I hope I am wrong, I've spent a little time working with nephrologists and know a bit about polycystic kidney disease.

    Twas Scull's report of kidney pain that perked my ears up...

    This suggests that he is either hypersensitive to this product - or that he has an as yet undiagonosed PKD condition.


    --------------------
    Western Hyperboreal Technical Oracle
    Every one panic right now after reading this. Just get a blood work, and check you liver enzyme value.

    There is an Indian study on sabinas webstite that shows people taking forslean for 12 weeks, and the liver, and kidneys vales were ok. However i can find the full text, and i dont know if study is legit, or its just a comercial for the product.
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    Bump.

    I tend to think it's a bizarre coincidence that the cysts are producing this plant compound and that perhaps, a virus was involved in altering the kidney cells in the first place to get them to do this.

    X-Muscle is correct in that there's been lots of work done on Forselean and anecdotally there's millions of people using it in one supplement or another so I'm somewhat comfortable using it at this point..but I still find the whole deal to be very odd.
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    PKD is a GENETICAL disease.

    Two reports of kidney aches are bad, though.
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    Re: liposolv/ergo Quote:
    Originally Posted by scull
    I applied on the belly and love handle area2x day/felt pain on upper love handle area and low back/pain seemed deep


    well, if it was actually a DEEP pain, than it sounds like it were most likely related to stones (because you felt better when you moved, which is typical for stone-related pain).

    However, assuming that it (the pain) started a few days after you have begun with liposolv and it ceized after you finished liposolv, the "stone"-diagnosis is not very probable.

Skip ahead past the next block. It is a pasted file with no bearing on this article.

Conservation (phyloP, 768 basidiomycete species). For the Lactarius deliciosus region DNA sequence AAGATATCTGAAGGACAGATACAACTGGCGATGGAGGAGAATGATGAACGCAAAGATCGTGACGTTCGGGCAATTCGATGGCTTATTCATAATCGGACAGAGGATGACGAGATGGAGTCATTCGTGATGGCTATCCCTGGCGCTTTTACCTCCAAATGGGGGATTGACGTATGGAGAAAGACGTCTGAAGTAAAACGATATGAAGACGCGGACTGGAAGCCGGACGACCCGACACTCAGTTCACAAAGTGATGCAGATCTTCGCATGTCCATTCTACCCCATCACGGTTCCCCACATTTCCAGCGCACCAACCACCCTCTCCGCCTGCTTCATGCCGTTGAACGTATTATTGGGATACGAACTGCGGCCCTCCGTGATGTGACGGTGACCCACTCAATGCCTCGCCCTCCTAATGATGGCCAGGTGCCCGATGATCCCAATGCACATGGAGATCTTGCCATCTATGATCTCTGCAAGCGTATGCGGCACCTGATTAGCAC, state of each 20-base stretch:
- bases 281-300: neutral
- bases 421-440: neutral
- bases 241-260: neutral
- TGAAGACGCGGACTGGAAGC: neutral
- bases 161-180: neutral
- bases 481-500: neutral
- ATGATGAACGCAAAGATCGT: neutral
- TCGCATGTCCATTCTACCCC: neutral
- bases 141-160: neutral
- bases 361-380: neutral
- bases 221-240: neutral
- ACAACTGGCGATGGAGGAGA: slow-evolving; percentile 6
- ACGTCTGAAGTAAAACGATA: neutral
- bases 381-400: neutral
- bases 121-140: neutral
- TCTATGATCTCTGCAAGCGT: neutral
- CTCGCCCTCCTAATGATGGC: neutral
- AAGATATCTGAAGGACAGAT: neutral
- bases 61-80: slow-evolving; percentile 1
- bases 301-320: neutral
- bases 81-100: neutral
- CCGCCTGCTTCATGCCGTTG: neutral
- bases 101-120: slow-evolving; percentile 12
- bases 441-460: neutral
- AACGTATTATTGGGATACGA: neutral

What I could imagine is that something completely different happened: The epinephrine that is contained in liposolv could either
    1.) become systemically available and led to constriction of renal vessels
    2.) affected peripheral nerves that share the same spinal root as the deep nerves of kidney-fascia. You have surely heard for the "Head-Zones". So, if the epineprhine possibly "irritated" the skin-nerves within the Head-Zone related to the kidneys you might have got the impression to have "kidney" pain.

    Most probably you seem to not have a kidney disease.
    Nonetheless, go to your doc and let check him kidney parameters and make an ultrasound, as some guy above already suggested.
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    Quote Originally Posted by Syr
    PKD is a GENETICAL disease.

    Two reports of kidney aches are bad, though.
    Yep is genetic disorder, but forslean seems to activae MAP-kinase signaling cascade in the kidney, which mimcs PKD like symptoms. I think every one is over reacting. But IMO high forsklin extraxt can be little dangerous, since its strong enough to active Map-Kinase signaling receptors, and active Adelnyene cyclase, Over produce cAMP......ect.
    Thats why its used as standard for activating cAMP in many molecular and cell biology studies. Most studies are done on less potent extracts 10%, and at small doses. to me a 90% extract is not a supplement anymore, its a drug with a profound effects.
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    Quote Originally Posted by cool989
    blood
    ???
    Please elaborate. I dont like this spooky attitude.
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    Quote Originally Posted by x_muscle
    Yep is genetic disorder, but forslean seems to activae MAP-kinase signaling cascade in the kidney, which mimcs PKD like symptoms. I think every one is over reacting. But IMO high forsklin extraxt can be little dangerous, since its strong enough to active Map-Kinase signaling receptors, and active Adelnyene cyclase, Over produce cAMP......ect.